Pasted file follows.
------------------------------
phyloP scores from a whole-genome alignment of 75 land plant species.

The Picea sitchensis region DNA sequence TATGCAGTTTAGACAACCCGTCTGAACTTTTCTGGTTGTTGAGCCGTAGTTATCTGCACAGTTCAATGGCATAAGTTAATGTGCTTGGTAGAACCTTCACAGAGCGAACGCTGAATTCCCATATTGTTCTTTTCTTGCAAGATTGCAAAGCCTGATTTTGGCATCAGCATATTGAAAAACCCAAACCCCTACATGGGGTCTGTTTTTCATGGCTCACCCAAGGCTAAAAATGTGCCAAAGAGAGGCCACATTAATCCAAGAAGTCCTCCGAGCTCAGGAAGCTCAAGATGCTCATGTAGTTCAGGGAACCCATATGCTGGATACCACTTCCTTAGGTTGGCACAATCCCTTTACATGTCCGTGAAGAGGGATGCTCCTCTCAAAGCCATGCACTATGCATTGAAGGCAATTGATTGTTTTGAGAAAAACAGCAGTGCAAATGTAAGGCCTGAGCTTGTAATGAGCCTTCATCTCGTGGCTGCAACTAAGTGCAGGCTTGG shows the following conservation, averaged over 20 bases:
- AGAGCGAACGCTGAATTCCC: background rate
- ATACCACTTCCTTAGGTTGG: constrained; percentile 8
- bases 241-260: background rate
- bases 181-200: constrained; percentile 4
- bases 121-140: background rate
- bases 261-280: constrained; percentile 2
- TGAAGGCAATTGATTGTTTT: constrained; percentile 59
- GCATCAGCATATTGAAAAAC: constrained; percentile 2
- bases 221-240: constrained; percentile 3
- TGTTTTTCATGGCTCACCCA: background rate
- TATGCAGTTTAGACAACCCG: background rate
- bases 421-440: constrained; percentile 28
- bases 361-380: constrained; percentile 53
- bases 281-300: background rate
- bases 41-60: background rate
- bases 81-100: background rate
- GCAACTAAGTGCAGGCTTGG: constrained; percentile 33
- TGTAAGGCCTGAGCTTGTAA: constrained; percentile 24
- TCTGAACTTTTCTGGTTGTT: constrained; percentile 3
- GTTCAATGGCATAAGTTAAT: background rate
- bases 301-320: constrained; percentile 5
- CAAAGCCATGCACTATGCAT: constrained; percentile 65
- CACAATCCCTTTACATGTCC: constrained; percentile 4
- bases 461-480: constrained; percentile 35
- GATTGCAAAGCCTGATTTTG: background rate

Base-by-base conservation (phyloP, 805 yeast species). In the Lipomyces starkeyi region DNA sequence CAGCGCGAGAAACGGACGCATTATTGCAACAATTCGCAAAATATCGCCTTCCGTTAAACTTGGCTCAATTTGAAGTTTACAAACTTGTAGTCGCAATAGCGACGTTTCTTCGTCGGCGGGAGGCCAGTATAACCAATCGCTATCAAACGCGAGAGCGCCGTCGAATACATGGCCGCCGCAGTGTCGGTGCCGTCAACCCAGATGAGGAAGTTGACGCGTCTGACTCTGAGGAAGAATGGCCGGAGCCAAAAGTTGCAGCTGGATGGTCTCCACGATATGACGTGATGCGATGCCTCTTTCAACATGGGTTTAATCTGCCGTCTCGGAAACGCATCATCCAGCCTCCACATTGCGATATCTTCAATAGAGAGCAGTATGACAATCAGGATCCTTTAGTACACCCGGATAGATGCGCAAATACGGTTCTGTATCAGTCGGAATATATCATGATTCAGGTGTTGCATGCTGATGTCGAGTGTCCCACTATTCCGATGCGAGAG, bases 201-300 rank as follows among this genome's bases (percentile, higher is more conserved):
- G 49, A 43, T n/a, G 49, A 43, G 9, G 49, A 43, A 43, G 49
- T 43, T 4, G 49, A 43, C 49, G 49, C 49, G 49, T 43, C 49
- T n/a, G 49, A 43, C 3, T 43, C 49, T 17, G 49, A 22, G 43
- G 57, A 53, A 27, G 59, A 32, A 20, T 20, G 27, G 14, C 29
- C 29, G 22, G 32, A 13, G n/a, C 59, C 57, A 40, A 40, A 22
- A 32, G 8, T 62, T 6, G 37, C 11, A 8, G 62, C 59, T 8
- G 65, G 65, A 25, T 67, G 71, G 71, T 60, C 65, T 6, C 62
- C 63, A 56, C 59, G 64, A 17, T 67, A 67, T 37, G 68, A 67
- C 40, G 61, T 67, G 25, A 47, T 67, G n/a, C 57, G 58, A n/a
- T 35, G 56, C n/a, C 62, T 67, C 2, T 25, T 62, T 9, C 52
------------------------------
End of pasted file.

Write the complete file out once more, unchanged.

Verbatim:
phyloP scores from a whole-genome alignment of 75 land plant species.

The Picea sitchensis region DNA sequence TATGCAGTTTAGACAACCCGTCTGAACTTTTCTGGTTGTTGAGCCGTAGTTATCTGCACAGTTCAATGGCATAAGTTAATGTGCTTGGTAGAACCTTCACAGAGCGAACGCTGAATTCCCATATTGTTCTTTTCTTGCAAGATTGCAAAGCCTGATTTTGGCATCAGCATATTGAAAAACCCAAACCCCTACATGGGGTCTGTTTTTCATGGCTCACCCAAGGCTAAAAATGTGCCAAAGAGAGGCCACATTAATCCAAGAAGTCCTCCGAGCTCAGGAAGCTCAAGATGCTCATGTAGTTCAGGGAACCCATATGCTGGATACCACTTCCTTAGGTTGGCACAATCCCTTTACATGTCCGTGAAGAGGGATGCTCCTCTCAAAGCCATGCACTATGCATTGAAGGCAATTGATTGTTTTGAGAAAAACAGCAGTGCAAATGTAAGGCCTGAGCTTGTAATGAGCCTTCATCTCGTGGCTGCAACTAAGTGCAGGCTTGG shows the following conservation, averaged over 20 bases:
- AGAGCGAACGCTGAATTCCC: background rate
- ATACCACTTCCTTAGGTTGG: constrained; percentile 8
- bases 241-260: background rate
- bases 181-200: constrained; percentile 4
- bases 121-140: background rate
- bases 261-280: constrained; percentile 2
- TGAAGGCAATTGATTGTTTT: constrained; percentile 59
- GCATCAGCATATTGAAAAAC: constrained; percentile 2
- bases 221-240: constrained; percentile 3
- TGTTTTTCATGGCTCACCCA: background rate
- TATGCAGTTTAGACAACCCG: background rate
- bases 421-440: constrained; percentile 28
- bases 361-380: constrained; percentile 53
- bases 281-300: background rate
- bases 41-60: background rate
- bases 81-100: background rate
- GCAACTAAGTGCAGGCTTGG: constrained; percentile 33
- TGTAAGGCCTGAGCTTGTAA: constrained; percentile 24
- TCTGAACTTTTCTGGTTGTT: constrained; percentile 3
- GTTCAATGGCATAAGTTAAT: background rate
- bases 301-320: constrained; percentile 5
- CAAAGCCATGCACTATGCAT: constrained; percentile 65
- CACAATCCCTTTACATGTCC: constrained; percentile 4
- bases 461-480: constrained; percentile 35
- GATTGCAAAGCCTGATTTTG: background rate

Base-by-base conservation (phyloP, 805 yeast species). In the Lipomyces starkeyi region DNA sequence CAGCGCGAGAAACGGACGCATTATTGCAACAATTCGCAAAATATCGCCTTCCGTTAAACTTGGCTCAATTTGAAGTTTACAAACTTGTAGTCGCAATAGCGACGTTTCTTCGTCGGCGGGAGGCCAGTATAACCAATCGCTATCAAACGCGAGAGCGCCGTCGAATACATGGCCGCCGCAGTGTCGGTGCCGTCAACCCAGATGAGGAAGTTGACGCGTCTGACTCTGAGGAAGAATGGCCGGAGCCAAAAGTTGCAGCTGGATGGTCTCCACGATATGACGTGATGCGATGCCTCTTTCAACATGGGTTTAATCTGCCGTCTCGGAAACGCATCATCCAGCCTCCACATTGCGATATCTTCAATAGAGAGCAGTATGACAATCAGGATCCTTTAGTACACCCGGATAGATGCGCAAATACGGTTCTGTATCAGTCGGAATATATCATGATTCAGGTGTTGCATGCTGATGTCGAGTGTCCCACTATTCCGATGCGAGAG, bases 201-300 rank as follows among this genome's bases (percentile, higher is more conserved):
- G 49, A 43, T n/a, G 49, A 43, G 9, G 49, A 43, A 43, G 49
- T 43, T 4, G 49, A 43, C 49, G 49, C 49, G 49, T 43, C 49
- T n/a, G 49, A 43, C 3, T 43, C 49, T 17, G 49, A 22, G 43
- G 57, A 53, A 27, G 59, A 32, A 20, T 20, G 27, G 14, C 29
- C 29, G 22, G 32, A 13, G n/a, C 59, C 57, A 40, A 40, A 22
- A 32, G 8, T 62, T 6, G 37, C 11, A 8, G 62, C 59, T 8
- G 65, G 65, A 25, T 67, G 71, G 71, T 60, C 65, T 6, C 62
- C 63, A 56, C 59, G 64, A 17, T 67, A 67, T 37, G 68, A 67
- C 40, G 61, T 67, G 25, A 47, T 67, G n/a, C 57, G 58, A n/a
- T 35, G 56, C n/a, C 62, T 67, C 2, T 25, T 62, T 9, C 52